Like every other form of humor, comic strips reflect the era in which they were created. But for scholars and serious journalists, simply reporting that “Doonesbury” or “The Far Side” convey a baby boomer sensibility isn’t good enough. You want to know precisely when they were published. This is a job for … who? Dick Tracy? Rex Morgan, M.D.? Pogo? Try Dave Strickler.
A former research librarian at the University of Southern California, Strickler has compiled an online database listing the 965 comic strips published in the Los Angeles Times from 1904 (when “Buster Brown” debuted) to the present day. The list features the date of each strip’s first and appearance, as well as the end date for those that are not ongoing. Searchable by name, artist and keyword, it will be periodically updated.
Why the L.A. Times? Strickler explains: “The United States has five major national newspapers with long back runs widely available nationwide in microfilm. Three of these newspapers have never carried comics (New York Times, Wall Street Journal, Christian Science Monitor), and one has carried comics only sporadically (Washington Post). That leaves the Los Angeles Times as the only newspaper with comics in the United States with a long back run that is widely available.”
Strickler blames Joe Btfsplk for starting him on this decades-long project. Joe, as Baby Boomers and their parents will recall, was a mischievous character in Al Capp’s caustic comic strip “Li’l Abner” (which ran from June 30, 1935 to March 22, 1970).
“I was a novice reference librarian at the University of Southern California (USC) in 1992, and pretty cocky about my research abilities when a lady called, wanting to know how to spell Joe’s last name,” Strickler writes on his Web site. “No problem, I thought.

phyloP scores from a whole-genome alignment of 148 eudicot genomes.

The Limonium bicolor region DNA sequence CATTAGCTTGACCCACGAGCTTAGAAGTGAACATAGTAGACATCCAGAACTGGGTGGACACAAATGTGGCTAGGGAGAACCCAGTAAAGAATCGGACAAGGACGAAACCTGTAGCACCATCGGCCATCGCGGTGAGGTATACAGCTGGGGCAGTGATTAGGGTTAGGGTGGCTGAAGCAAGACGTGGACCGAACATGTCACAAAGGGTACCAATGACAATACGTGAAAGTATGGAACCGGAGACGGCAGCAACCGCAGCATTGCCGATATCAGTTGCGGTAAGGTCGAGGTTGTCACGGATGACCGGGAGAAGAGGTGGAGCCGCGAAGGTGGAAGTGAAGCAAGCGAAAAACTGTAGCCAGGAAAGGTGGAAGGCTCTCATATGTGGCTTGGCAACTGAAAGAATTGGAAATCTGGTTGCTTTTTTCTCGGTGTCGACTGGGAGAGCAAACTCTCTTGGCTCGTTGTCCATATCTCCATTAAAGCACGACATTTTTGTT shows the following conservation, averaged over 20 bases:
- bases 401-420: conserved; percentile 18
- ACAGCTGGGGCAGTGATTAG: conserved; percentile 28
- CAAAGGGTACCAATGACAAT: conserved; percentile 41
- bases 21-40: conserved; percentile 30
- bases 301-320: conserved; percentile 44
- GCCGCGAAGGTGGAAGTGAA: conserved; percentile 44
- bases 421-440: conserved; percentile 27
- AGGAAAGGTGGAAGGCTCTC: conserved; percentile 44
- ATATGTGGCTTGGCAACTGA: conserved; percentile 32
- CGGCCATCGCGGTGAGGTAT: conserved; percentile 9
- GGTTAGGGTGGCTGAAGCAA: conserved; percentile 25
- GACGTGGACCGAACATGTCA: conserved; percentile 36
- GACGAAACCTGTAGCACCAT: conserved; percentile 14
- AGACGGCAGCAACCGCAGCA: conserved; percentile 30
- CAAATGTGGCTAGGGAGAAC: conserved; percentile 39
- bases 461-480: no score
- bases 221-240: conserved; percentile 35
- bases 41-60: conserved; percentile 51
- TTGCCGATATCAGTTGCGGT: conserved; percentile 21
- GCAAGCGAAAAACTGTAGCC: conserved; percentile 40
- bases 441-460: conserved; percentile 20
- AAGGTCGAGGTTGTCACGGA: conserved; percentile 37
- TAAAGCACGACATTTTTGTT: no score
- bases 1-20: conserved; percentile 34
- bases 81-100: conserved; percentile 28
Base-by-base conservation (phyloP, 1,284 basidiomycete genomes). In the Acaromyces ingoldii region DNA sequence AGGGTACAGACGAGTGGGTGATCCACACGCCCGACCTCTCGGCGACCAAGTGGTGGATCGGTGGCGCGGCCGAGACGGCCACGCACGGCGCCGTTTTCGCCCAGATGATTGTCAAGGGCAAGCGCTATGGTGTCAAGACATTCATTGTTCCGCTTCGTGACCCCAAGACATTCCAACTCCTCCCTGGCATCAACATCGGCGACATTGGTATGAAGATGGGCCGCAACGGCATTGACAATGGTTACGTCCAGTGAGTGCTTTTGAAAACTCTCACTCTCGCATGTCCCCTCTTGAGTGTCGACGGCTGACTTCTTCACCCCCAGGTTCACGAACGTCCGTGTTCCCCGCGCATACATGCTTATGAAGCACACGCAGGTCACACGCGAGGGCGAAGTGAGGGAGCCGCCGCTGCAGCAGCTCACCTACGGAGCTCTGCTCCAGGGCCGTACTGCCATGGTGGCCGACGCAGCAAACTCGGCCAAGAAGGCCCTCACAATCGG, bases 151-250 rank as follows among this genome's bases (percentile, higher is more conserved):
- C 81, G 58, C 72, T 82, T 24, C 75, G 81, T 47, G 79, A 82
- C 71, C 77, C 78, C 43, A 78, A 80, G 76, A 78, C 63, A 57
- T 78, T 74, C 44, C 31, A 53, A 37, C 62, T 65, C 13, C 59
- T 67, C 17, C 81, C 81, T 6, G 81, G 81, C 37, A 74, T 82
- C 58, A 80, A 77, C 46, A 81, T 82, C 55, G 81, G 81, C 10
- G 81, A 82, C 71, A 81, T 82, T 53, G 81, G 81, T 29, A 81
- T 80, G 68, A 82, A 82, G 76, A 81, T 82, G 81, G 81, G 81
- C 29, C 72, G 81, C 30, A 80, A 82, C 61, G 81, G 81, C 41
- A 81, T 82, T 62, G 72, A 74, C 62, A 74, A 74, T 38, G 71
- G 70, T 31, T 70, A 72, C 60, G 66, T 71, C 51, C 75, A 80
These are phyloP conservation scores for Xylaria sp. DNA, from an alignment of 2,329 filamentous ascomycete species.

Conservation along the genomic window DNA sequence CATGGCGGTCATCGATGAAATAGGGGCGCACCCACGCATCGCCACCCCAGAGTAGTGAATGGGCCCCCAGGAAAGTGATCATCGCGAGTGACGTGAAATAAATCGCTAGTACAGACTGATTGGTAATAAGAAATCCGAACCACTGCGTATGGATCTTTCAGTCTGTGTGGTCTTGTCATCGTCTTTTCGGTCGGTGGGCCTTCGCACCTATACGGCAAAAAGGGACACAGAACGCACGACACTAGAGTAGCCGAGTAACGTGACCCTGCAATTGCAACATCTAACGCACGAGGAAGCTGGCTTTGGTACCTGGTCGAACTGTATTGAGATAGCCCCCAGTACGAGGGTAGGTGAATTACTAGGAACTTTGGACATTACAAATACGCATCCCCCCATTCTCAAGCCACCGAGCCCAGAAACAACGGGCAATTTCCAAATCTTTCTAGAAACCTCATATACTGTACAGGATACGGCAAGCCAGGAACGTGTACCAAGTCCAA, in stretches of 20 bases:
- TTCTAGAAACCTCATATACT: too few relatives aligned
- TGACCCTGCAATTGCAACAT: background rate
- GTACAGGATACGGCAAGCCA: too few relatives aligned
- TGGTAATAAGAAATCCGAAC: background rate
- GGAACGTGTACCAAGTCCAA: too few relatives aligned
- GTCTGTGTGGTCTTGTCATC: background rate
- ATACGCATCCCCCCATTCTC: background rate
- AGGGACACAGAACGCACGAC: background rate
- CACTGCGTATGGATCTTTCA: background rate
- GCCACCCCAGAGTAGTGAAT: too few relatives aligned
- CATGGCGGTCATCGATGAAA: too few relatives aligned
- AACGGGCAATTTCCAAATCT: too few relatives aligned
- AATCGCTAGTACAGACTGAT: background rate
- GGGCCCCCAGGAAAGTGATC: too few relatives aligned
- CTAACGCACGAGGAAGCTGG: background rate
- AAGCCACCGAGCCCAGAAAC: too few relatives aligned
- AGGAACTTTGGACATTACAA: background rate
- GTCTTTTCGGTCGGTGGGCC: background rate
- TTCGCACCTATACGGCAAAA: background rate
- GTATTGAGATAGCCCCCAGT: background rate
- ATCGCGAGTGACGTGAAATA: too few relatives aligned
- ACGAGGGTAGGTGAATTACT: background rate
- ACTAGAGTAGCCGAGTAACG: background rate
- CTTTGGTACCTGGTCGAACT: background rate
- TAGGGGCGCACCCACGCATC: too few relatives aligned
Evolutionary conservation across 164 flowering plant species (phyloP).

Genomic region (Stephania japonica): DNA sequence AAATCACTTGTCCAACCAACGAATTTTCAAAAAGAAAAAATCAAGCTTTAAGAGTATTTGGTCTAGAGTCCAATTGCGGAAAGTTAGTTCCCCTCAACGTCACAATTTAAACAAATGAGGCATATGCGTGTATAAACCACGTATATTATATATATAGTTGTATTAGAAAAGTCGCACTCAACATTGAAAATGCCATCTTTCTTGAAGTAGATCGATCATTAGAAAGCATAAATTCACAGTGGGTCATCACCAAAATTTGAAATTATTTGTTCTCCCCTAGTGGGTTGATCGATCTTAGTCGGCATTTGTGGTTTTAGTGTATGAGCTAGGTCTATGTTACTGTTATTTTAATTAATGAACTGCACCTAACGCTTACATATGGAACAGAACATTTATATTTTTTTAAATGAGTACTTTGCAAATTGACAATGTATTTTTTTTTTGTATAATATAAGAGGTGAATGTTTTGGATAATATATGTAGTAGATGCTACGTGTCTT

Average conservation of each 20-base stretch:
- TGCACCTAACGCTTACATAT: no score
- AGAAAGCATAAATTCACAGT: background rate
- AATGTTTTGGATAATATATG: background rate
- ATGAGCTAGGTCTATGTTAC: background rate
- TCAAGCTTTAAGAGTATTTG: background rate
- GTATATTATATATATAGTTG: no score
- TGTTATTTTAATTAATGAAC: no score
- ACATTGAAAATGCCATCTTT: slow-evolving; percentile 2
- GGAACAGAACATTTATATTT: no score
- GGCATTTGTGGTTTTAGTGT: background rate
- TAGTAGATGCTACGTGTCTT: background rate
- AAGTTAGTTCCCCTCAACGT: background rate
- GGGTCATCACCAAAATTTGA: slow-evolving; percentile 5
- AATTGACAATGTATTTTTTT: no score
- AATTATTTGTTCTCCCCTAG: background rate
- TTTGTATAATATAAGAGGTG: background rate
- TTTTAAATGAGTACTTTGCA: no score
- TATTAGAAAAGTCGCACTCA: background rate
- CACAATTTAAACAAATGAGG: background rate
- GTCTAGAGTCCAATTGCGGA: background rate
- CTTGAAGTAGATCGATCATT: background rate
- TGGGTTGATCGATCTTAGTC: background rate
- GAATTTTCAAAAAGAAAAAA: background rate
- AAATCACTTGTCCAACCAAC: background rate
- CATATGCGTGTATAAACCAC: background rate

“Joe’s spelling took several hours to track down, however, and in the course of that long, dusty (eventually successful) hunt I realized that no substantive index of comic strips and characters existed, either at USC or anywhere else. USC’s library held two well-known encyclopedias on comics but nothing like the exhaustive indexes available in other areas of the humanities.”
Realizing he had found “a gap in the reference literature,” Strickler went to work, using Editor and Publisher’s Syndicate Directory as a starting point. Besides the online L.A. Times database, he has created a reference book listing an astonishing 4,700 comic strips and panels syndicated in the U.S. between 1924 and 1995.
And his work is not yet done.
“Now that indexing of the Los Angeles Times is out of major construction and into maintenance mode, we’ve begun to develop an index to the characters of all comic strips,” he writes. “This database contains more than 32,000 names, dates, and descriptions, and grows every day. Its future public availability is yet to be decided, but questions about characters are always welcome.”
What’s the point of all this? “Other fields of endeavor have been indexed, analyzed, and deconstructed nearly to oblivion over the years,” Strickler notes. “The stock market and baseball are obvious examples. Yet newspaper comic art, one of the most pervasive forms of entertainment in the United States this century, has been comparatively neglected.
“These comic strips of yesterday and yesteryear do continue to exist, in their original form, in microfilmed archival runs of newspapers. The indexes in this volume offer a first finding guide for those archives. With the included title index, the researcher will know where to find the early Steve Canyon; the artist index will convey the scope of Rube Goldberg’s work.”
By the way, Gary Larson’s “The Far Side” ran from Oct. 13, 1980 until Jan. 1, 1995. “Doonsebury” was first published in the L.A. Times on May 17, 1971, and of course continues to this day.